Opening the discourse on female leadership

In this February 1985 photo, British Prime Minister Margaret Thatcher is applauded by Vice President George Bush, left, as House Speaker Thomas P O'Neill, Jnr looks on just before she addressed a joint meeting of the US Congress, in Washington. (File
In this February 1985 photo, British Prime Minister Margaret Thatcher is applauded by Vice President George Bush, left, as House Speaker Thomas P O'Neill, Jnr looks on just before she addressed a joint meeting of the US Congress, in Washington. (File

The public discourse leading up to the ANC’s 105th birthday celebrations heralded a clarion call for the first female to be elected president of the party at the year-end national conference, and to lead the country in 2019.

Opposing voices made a call for the ANC to stick to the convention of having the deputy president succeed the president – in this case, Cyril Ramaphosa.

With our democracy being the dynamic and robust touchstone that it is, further opinions were proferred. These were punctuated by names of candidates being put forward – to the consternation of the governing party, which is trying its utmost to quell debate on the subject.

These developments open opportunities for discussion.

For its part, the Progressive Women’s Movement of SA sees the developments as a chance to talk openly and honestly about the stereotypes and myths that need to be overcome by women who wish to break the glass ceiling and stand for presidential elections – be it in their respective countries or within an organisation.

The movement has a point. Not only can these developments enable us to engage in robust debate over whether female leaders achieve different outcomes from their male counterparts, they also offer us the chance to strive for female inclusion at all levels and throughout all sectors of society.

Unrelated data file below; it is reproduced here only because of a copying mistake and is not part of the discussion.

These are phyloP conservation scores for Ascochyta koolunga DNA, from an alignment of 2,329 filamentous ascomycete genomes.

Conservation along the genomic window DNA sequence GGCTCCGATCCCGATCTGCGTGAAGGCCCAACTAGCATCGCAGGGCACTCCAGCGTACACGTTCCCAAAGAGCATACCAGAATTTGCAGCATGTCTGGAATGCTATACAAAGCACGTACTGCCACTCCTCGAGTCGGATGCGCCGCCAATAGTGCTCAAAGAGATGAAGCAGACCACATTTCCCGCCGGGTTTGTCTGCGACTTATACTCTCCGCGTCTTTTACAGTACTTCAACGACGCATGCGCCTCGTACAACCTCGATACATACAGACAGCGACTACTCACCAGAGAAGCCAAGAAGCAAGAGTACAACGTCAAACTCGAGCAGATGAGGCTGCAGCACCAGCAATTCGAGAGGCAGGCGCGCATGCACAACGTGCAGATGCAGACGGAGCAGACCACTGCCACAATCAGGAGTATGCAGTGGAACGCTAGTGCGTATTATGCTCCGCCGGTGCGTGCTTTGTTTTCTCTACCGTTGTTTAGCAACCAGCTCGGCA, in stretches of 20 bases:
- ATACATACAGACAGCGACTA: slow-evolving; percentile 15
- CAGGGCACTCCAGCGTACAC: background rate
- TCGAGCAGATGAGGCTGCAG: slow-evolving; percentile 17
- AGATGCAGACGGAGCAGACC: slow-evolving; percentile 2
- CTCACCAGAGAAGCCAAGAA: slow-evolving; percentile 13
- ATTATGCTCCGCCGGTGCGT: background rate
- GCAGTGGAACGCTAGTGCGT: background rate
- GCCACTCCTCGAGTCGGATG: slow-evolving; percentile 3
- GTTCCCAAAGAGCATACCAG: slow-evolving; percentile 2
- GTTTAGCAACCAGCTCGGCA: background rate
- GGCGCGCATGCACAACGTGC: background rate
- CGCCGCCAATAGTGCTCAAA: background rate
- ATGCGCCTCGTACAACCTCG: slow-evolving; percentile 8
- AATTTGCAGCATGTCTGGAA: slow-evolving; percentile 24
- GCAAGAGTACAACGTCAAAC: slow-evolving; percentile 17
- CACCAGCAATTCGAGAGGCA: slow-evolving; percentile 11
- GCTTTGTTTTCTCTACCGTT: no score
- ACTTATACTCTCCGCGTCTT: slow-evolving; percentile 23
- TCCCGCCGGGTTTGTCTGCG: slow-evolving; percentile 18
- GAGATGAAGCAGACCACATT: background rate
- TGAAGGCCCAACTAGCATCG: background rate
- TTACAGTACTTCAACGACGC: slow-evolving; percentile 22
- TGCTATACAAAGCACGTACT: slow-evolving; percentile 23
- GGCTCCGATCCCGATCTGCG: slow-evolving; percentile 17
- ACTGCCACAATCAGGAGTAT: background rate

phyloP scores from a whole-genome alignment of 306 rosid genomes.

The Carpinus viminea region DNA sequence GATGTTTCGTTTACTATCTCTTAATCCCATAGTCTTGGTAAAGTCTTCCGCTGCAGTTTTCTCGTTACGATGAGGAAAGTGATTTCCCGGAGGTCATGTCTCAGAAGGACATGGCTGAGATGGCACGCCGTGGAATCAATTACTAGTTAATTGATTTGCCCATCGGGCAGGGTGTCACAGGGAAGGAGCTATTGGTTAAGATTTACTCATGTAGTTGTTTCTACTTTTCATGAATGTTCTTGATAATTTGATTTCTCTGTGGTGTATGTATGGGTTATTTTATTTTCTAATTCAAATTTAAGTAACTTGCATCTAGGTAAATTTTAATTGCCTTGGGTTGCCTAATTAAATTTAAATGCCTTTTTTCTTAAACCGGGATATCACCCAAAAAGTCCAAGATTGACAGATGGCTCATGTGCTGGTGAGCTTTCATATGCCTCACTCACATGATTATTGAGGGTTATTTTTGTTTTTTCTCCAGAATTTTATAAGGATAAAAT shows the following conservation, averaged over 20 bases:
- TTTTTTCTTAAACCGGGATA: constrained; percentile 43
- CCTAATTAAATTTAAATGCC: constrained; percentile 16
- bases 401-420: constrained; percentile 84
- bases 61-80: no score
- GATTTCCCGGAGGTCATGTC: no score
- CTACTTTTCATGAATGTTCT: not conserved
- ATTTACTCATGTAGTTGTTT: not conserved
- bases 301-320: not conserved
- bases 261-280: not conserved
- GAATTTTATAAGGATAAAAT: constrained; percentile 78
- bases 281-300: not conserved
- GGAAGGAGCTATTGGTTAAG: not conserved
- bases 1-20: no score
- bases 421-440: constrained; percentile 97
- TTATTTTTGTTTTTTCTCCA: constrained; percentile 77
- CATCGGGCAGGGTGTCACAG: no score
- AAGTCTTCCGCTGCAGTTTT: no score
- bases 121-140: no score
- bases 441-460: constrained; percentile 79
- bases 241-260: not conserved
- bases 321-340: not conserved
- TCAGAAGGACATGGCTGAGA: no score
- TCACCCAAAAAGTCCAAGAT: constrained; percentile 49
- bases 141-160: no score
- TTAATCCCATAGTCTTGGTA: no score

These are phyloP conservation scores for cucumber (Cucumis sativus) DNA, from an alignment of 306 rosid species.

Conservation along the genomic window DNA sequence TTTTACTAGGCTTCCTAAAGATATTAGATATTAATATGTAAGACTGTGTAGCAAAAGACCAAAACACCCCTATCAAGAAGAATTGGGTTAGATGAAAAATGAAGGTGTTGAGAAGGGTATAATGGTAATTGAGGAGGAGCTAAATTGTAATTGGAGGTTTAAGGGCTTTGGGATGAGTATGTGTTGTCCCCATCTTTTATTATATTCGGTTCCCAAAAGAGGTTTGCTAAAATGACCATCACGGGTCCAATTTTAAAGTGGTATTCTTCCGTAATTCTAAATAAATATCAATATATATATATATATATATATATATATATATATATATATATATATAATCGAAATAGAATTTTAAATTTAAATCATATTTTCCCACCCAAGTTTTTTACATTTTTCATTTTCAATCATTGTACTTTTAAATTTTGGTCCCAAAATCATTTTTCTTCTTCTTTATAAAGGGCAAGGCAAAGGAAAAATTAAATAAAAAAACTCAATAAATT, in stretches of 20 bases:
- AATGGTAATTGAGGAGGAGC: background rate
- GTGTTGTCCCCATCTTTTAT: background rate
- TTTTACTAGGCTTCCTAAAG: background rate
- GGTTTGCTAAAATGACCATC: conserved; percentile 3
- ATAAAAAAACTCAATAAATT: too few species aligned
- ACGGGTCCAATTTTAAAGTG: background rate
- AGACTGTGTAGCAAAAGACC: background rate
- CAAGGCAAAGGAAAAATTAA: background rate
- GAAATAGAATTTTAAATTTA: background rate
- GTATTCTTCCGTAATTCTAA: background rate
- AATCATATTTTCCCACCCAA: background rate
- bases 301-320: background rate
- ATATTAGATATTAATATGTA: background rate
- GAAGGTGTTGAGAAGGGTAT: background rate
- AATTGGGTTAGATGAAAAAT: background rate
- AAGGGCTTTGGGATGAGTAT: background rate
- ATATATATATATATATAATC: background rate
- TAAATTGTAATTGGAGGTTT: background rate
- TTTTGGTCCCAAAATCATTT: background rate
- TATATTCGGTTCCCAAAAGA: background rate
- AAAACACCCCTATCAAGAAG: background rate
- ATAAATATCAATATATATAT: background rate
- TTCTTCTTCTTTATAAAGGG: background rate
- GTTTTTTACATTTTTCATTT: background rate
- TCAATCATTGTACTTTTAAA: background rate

First and foremost, though, we need to define equality. Failure to do so properly could result in us risking having a female president who is seen by many as being a negative game changer in all our struggles.

She may come to be stereotyped as the wrong representative of the female challenges of poverty, low education levels, exclusion from the economy and exposure to sexual abuse.

We have to broaden our conversations about women – not only at national level, but at all levels – to better understand the female experience within democracies and how women cope in the face of power imbalances, economic exploitation and their objectification.

However, this debate about pushing for a female president can backfire by giving free reign for sexist members of society to air their backward views. The dominant discourse among these nonprogressives centres on how women in top positions fail other women. Reference is often made to the shortcomings of female heads such as former UK prime minister Margaret Thatcher.

It is all well and good to point out certain weaknesses – political hopefuls are fair game for this – but female strength and resilience must also be part of the public discourse.

In the spirit of unity and cohesiveness within the ANC and the country, we have been given an opportunity to probe inequality and empowerment as pro-female – but certainly not anti-male – issues. Let us take it up in a dignified manner.

Mkhize is deputy minister of telecommunications and postal services, and national convener of the Progressive Women’s Movement of SA

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